The warning on the DVD box set of the first two seasons of Sesame Street: These early ‘Sesame Street’ episodes are intended for grown-ups, and may not suit the needs of today’s preschool child.
What exactly are the “needs of today’s preschool child”? How are they so horrifyingly different than those of the preschool children we were in the ’70s and early ’80s? I ask myself that a lot, when I wander the city and see so many mothers (okay, more likely nannies) with their precious little snowflakes, their wunderkinds, giving them options and asking them how they “feel” and carting them around in the Hummer equivalent of strollers. (Like you seriously need to cart a ginormous black plastic thing into the grocery store? It’s D’Agostinos, not a war zone!) This generation of children has been growing up in a plastic bubble, with Baby Einstein and LeapFrog telling them how to read and how to think and how to be a go-getter, while their parents give them time outs instead of a slap to the butt. They’re taught political correctness from the safety of their homogenized neighborhood, from behind the rolled up windows of an SUV that never slows down in a “bad” area. They play on the Internet and on a PS2 instead of in a park or the woods. Yeah, okay, maybe old school Sesame Street isn’t the right thing for them.
Old school Sesame Street is for kids who played in the dirt, who drank out of creeks and industrial pipes, didn’t come home until well after dark — and lived to tell about it. For kids who liked it a little bit psychedelic, weren’t scarred for life by invisible wooly mammoths, and didn’t wonder why Bert and Ernie lived together without any parents around until we were a lot older and a lot more cynical.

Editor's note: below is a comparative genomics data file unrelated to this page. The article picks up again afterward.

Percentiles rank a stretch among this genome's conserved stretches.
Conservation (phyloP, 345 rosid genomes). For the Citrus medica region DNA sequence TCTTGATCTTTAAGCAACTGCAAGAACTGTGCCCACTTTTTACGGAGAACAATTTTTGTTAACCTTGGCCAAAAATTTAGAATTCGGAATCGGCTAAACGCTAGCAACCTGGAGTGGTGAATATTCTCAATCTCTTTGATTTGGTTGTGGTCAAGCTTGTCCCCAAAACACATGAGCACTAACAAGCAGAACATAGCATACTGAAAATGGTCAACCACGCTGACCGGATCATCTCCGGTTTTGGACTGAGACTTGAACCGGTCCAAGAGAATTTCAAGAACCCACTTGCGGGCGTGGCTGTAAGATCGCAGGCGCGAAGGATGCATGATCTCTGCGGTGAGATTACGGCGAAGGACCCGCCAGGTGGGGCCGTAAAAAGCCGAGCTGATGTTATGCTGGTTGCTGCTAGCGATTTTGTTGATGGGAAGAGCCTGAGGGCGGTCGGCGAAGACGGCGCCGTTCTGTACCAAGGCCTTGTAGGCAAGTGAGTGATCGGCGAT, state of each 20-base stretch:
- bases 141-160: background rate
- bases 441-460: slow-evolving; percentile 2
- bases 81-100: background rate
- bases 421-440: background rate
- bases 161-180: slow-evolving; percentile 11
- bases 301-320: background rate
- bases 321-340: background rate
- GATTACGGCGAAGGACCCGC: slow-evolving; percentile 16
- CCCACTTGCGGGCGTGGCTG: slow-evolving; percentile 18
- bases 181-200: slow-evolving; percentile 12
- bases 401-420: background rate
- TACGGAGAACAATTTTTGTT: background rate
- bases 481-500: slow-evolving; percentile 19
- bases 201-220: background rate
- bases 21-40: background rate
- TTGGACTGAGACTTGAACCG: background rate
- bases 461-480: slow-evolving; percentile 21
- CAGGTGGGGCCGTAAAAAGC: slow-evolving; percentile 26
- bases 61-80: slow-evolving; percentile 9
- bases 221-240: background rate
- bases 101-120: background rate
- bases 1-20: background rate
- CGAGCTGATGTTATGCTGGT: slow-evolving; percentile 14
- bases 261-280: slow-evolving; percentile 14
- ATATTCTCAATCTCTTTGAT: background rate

I have friends who have kids and have all the gadgets and the Stuff. Play dates and nannies and open dialogue. (How do you have rational dialogue with a three year old?) And, whatever. More power to ’em, but I don’t get how sanitized TV, twenty thousand electronic ways to educate your child, and an insular life spent indoors is a better way to make a successful adult. Most of us in my generation didn’t grow up like that and we’re ambitious, creative, and relatively sane. Sesame Street didn’t leave any lasting damage. Oscar the Grouch didn’t make me a rage ball, though he did teach me that it’s okay to not be happy all the time. The Two-Headed Monster taught me words but also taught me that it’s okay to disagree. Cookie Monster certainly didn’t make me a glutton or a diabetic. It was one of the first racially (and puppetally) mixed shows I ever saw. I learned Spanish, I met Maria and Luis and Gordon. I learned a frog could be a newscaster if he wanted to be. I learned it was okay to be outside and to talk to strangers (nowadays they’re ALL child molesters, aren’t they?). And I’m still here. My synapses are all firing. Maybe I have a little ADHD, but I’m certainly not taking pills for it (that’s one of those things a mom or dad would just smack you on the butt for instead). I ran around on the playground, I skinned my knees, I was bullied and tormented and nobody ever said “sorry,” and my parents certainly didn’t sue. And I’m still here.